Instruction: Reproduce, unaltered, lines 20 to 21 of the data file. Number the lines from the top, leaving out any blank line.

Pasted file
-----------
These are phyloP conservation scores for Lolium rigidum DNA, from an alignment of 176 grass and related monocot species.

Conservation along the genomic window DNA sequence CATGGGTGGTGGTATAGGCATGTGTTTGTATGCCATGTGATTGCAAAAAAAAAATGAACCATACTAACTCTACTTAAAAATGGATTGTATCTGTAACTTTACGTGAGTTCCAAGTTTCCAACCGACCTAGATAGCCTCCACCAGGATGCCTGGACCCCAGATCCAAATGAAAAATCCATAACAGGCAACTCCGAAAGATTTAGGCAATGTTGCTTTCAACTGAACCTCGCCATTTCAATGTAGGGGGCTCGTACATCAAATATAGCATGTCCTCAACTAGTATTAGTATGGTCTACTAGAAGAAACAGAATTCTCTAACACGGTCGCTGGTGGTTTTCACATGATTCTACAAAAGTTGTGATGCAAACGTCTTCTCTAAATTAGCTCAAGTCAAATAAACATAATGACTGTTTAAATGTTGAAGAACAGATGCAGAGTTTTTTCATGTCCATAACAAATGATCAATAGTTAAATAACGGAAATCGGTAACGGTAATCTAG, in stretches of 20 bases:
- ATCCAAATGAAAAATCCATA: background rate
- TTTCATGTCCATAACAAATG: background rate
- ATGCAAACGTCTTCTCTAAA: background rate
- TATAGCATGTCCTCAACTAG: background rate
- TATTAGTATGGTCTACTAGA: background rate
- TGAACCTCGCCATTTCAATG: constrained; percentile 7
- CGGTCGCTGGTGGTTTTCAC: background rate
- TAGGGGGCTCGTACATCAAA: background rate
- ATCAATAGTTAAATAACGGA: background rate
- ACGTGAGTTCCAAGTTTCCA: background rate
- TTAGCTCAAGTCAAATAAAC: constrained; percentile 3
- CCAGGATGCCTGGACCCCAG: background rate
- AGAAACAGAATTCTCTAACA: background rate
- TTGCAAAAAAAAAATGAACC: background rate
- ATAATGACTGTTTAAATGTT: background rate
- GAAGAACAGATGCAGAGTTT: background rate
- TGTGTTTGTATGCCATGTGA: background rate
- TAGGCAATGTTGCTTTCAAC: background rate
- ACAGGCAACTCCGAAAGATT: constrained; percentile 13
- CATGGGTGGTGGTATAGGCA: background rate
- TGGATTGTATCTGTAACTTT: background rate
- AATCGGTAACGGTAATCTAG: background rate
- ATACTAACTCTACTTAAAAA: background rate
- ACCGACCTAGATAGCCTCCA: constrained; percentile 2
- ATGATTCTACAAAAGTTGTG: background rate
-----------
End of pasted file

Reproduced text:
- TAGGCAATGTTGCTTTCAAC: background rate
- ACAGGCAACTCCGAAAGATT: constrained; percentile 13